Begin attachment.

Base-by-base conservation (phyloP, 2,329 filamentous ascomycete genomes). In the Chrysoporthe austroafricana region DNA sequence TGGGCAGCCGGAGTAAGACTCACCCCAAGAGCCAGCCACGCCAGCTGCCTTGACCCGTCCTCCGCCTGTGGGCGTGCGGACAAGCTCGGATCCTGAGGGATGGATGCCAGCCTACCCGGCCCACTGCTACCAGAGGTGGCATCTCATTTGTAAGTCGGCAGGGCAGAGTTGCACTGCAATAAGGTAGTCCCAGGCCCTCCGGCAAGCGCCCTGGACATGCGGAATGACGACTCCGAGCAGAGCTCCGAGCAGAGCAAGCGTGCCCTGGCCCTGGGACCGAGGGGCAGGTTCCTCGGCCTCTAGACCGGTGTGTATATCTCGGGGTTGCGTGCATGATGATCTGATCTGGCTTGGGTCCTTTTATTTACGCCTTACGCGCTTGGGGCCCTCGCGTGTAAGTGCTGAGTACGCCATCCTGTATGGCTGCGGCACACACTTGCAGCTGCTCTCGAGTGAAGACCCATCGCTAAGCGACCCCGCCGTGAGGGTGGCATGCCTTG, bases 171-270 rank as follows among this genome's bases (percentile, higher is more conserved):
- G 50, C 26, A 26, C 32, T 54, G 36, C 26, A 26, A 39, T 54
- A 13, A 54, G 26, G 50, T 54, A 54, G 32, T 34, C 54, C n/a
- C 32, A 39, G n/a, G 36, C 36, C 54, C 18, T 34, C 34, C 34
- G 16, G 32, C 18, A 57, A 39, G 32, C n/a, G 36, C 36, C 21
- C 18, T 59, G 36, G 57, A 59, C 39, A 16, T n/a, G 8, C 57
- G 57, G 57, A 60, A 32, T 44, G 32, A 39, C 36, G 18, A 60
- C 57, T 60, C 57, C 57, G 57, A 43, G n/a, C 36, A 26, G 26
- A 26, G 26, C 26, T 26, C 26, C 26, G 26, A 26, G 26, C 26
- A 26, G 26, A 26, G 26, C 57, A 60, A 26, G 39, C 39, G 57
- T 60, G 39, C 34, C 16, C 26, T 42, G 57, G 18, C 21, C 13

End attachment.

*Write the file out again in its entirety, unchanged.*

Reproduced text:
Base-by-base conservation (phyloP, 2,329 filamentous ascomycete genomes). In the Chrysoporthe austroafricana region DNA sequence TGGGCAGCCGGAGTAAGACTCACCCCAAGAGCCAGCCACGCCAGCTGCCTTGACCCGTCCTCCGCCTGTGGGCGTGCGGACAAGCTCGGATCCTGAGGGATGGATGCCAGCCTACCCGGCCCACTGCTACCAGAGGTGGCATCTCATTTGTAAGTCGGCAGGGCAGAGTTGCACTGCAATAAGGTAGTCCCAGGCCCTCCGGCAAGCGCCCTGGACATGCGGAATGACGACTCCGAGCAGAGCTCCGAGCAGAGCAAGCGTGCCCTGGCCCTGGGACCGAGGGGCAGGTTCCTCGGCCTCTAGACCGGTGTGTATATCTCGGGGTTGCGTGCATGATGATCTGATCTGGCTTGGGTCCTTTTATTTACGCCTTACGCGCTTGGGGCCCTCGCGTGTAAGTGCTGAGTACGCCATCCTGTATGGCTGCGGCACACACTTGCAGCTGCTCTCGAGTGAAGACCCATCGCTAAGCGACCCCGCCGTGAGGGTGGCATGCCTTG, bases 171-270 rank as follows among this genome's bases (percentile, higher is more conserved):
- G 50, C 26, A 26, C 32, T 54, G 36, C 26, A 26, A 39, T 54
- A 13, A 54, G 26, G 50, T 54, A 54, G 32, T 34, C 54, C n/a
- C 32, A 39, G n/a, G 36, C 36, C 54, C 18, T 34, C 34, C 34
- G 16, G 32, C 18, A 57, A 39, G 32, C n/a, G 36, C 36, C 21
- C 18, T 59, G 36, G 57, A 59, C 39, A 16, T n/a, G 8, C 57
- G 57, G 57, A 60, A 32, T 44, G 32, A 39, C 36, G 18, A 60
- C 57, T 60, C 57, C 57, G 57, A 43, G n/a, C 36, A 26, G 26
- A 26, G 26, C 26, T 26, C 26, C 26, G 26, A 26, G 26, C 26
- A 26, G 26, A 26, G 26, C 57, A 60, A 26, G 39, C 39, G 57
- T 60, G 39, C 34, C 16, C 26, T 42, G 57, G 18, C 21, C 13